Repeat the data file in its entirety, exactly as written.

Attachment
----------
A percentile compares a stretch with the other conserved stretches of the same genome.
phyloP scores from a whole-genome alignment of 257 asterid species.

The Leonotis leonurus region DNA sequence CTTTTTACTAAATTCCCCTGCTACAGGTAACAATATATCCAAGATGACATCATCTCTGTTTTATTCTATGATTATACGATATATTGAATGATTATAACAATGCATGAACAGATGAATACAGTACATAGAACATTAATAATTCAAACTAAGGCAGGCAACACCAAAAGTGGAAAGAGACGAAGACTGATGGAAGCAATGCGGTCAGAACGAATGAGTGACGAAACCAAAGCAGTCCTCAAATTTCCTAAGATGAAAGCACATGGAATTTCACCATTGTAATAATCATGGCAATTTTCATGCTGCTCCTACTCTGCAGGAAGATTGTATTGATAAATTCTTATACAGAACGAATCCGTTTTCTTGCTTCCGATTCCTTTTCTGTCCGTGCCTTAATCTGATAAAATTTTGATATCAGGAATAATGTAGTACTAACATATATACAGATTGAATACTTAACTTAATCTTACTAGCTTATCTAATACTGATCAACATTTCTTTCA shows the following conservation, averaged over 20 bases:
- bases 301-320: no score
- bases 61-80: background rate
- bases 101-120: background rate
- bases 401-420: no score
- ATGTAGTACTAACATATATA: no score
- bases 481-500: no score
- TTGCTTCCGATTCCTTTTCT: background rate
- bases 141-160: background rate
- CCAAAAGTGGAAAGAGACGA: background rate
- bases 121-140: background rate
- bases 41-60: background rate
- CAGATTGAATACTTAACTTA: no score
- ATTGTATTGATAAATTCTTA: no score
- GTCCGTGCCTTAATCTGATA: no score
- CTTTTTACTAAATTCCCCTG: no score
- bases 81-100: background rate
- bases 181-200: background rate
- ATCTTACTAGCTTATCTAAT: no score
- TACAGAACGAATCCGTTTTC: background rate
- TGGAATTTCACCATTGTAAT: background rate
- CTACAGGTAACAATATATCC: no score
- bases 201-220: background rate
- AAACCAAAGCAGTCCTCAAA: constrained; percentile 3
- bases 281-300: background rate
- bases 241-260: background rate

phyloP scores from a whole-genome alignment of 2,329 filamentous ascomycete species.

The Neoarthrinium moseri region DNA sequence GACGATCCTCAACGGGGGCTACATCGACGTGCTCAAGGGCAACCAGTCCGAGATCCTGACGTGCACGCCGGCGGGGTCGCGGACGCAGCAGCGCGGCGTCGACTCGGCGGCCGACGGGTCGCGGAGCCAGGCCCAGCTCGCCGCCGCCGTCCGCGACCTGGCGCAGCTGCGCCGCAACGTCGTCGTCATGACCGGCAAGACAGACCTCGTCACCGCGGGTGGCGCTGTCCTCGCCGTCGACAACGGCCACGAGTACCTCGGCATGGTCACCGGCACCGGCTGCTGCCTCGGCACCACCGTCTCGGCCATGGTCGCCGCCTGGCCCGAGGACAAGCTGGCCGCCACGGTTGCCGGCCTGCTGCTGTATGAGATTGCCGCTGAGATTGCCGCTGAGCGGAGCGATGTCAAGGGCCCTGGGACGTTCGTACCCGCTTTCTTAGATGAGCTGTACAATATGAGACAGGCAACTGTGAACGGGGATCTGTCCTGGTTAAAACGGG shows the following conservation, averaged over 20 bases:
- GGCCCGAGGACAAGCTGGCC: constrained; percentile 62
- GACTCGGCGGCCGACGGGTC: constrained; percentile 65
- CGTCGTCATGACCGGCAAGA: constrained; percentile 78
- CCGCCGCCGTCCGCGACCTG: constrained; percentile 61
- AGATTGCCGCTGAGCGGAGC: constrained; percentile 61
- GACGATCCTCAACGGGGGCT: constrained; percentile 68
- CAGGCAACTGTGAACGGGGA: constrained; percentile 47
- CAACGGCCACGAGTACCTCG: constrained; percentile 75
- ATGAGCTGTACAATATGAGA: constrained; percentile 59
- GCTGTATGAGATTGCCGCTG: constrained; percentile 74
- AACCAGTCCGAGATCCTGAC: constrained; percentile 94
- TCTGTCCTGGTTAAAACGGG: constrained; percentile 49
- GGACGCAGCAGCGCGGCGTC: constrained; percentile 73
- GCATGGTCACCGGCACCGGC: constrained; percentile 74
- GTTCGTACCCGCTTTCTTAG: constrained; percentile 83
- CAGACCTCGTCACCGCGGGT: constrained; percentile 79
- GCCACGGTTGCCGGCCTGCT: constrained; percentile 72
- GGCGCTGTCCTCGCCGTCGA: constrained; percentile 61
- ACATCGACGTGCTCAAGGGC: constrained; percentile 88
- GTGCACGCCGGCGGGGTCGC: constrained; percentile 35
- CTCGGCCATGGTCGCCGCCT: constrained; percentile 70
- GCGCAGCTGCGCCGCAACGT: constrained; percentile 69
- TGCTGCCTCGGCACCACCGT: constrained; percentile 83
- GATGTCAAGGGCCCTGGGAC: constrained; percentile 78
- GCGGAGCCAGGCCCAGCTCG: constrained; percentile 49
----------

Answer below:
A percentile compares a stretch with the other conserved stretches of the same genome.
phyloP scores from a whole-genome alignment of 257 asterid species.

The Leonotis leonurus region DNA sequence CTTTTTACTAAATTCCCCTGCTACAGGTAACAATATATCCAAGATGACATCATCTCTGTTTTATTCTATGATTATACGATATATTGAATGATTATAACAATGCATGAACAGATGAATACAGTACATAGAACATTAATAATTCAAACTAAGGCAGGCAACACCAAAAGTGGAAAGAGACGAAGACTGATGGAAGCAATGCGGTCAGAACGAATGAGTGACGAAACCAAAGCAGTCCTCAAATTTCCTAAGATGAAAGCACATGGAATTTCACCATTGTAATAATCATGGCAATTTTCATGCTGCTCCTACTCTGCAGGAAGATTGTATTGATAAATTCTTATACAGAACGAATCCGTTTTCTTGCTTCCGATTCCTTTTCTGTCCGTGCCTTAATCTGATAAAATTTTGATATCAGGAATAATGTAGTACTAACATATATACAGATTGAATACTTAACTTAATCTTACTAGCTTATCTAATACTGATCAACATTTCTTTCA shows the following conservation, averaged over 20 bases:
- bases 301-320: no score
- bases 61-80: background rate
- bases 101-120: background rate
- bases 401-420: no score
- ATGTAGTACTAACATATATA: no score
- bases 481-500: no score
- TTGCTTCCGATTCCTTTTCT: background rate
- bases 141-160: background rate
- CCAAAAGTGGAAAGAGACGA: background rate
- bases 121-140: background rate
- bases 41-60: background rate
- CAGATTGAATACTTAACTTA: no score
- ATTGTATTGATAAATTCTTA: no score
- GTCCGTGCCTTAATCTGATA: no score
- CTTTTTACTAAATTCCCCTG: no score
- bases 81-100: background rate
- bases 181-200: background rate
- ATCTTACTAGCTTATCTAAT: no score
- TACAGAACGAATCCGTTTTC: background rate
- TGGAATTTCACCATTGTAAT: background rate
- CTACAGGTAACAATATATCC: no score
- bases 201-220: background rate
- AAACCAAAGCAGTCCTCAAA: constrained; percentile 3
- bases 281-300: background rate
- bases 241-260: background rate

phyloP scores from a whole-genome alignment of 2,329 filamentous ascomycete species.

The Neoarthrinium moseri region DNA sequence GACGATCCTCAACGGGGGCTACATCGACGTGCTCAAGGGCAACCAGTCCGAGATCCTGACGTGCACGCCGGCGGGGTCGCGGACGCAGCAGCGCGGCGTCGACTCGGCGGCCGACGGGTCGCGGAGCCAGGCCCAGCTCGCCGCCGCCGTCCGCGACCTGGCGCAGCTGCGCCGCAACGTCGTCGTCATGACCGGCAAGACAGACCTCGTCACCGCGGGTGGCGCTGTCCTCGCCGTCGACAACGGCCACGAGTACCTCGGCATGGTCACCGGCACCGGCTGCTGCCTCGGCACCACCGTCTCGGCCATGGTCGCCGCCTGGCCCGAGGACAAGCTGGCCGCCACGGTTGCCGGCCTGCTGCTGTATGAGATTGCCGCTGAGATTGCCGCTGAGCGGAGCGATGTCAAGGGCCCTGGGACGTTCGTACCCGCTTTCTTAGATGAGCTGTACAATATGAGACAGGCAACTGTGAACGGGGATCTGTCCTGGTTAAAACGGG shows the following conservation, averaged over 20 bases:
- GGCCCGAGGACAAGCTGGCC: constrained; percentile 62
- GACTCGGCGGCCGACGGGTC: constrained; percentile 65
- CGTCGTCATGACCGGCAAGA: constrained; percentile 78
- CCGCCGCCGTCCGCGACCTG: constrained; percentile 61
- AGATTGCCGCTGAGCGGAGC: constrained; percentile 61
- GACGATCCTCAACGGGGGCT: constrained; percentile 68
- CAGGCAACTGTGAACGGGGA: constrained; percentile 47
- CAACGGCCACGAGTACCTCG: constrained; percentile 75
- ATGAGCTGTACAATATGAGA: constrained; percentile 59
- GCTGTATGAGATTGCCGCTG: constrained; percentile 74
- AACCAGTCCGAGATCCTGAC: constrained; percentile 94
- TCTGTCCTGGTTAAAACGGG: constrained; percentile 49
- GGACGCAGCAGCGCGGCGTC: constrained; percentile 73
- GCATGGTCACCGGCACCGGC: constrained; percentile 74
- GTTCGTACCCGCTTTCTTAG: constrained; percentile 83
- CAGACCTCGTCACCGCGGGT: constrained; percentile 79
- GCCACGGTTGCCGGCCTGCT: constrained; percentile 72
- GGCGCTGTCCTCGCCGTCGA: constrained; percentile 61
- ACATCGACGTGCTCAAGGGC: constrained; percentile 88
- GTGCACGCCGGCGGGGTCGC: constrained; percentile 35
- CTCGGCCATGGTCGCCGCCT: constrained; percentile 70
- GCGCAGCTGCGCCGCAACGT: constrained; percentile 69
- TGCTGCCTCGGCACCACCGT: constrained; percentile 83
- GATGTCAAGGGCCCTGGGAC: constrained; percentile 78
- GCGGAGCCAGGCCCAGCTCG: constrained; percentile 49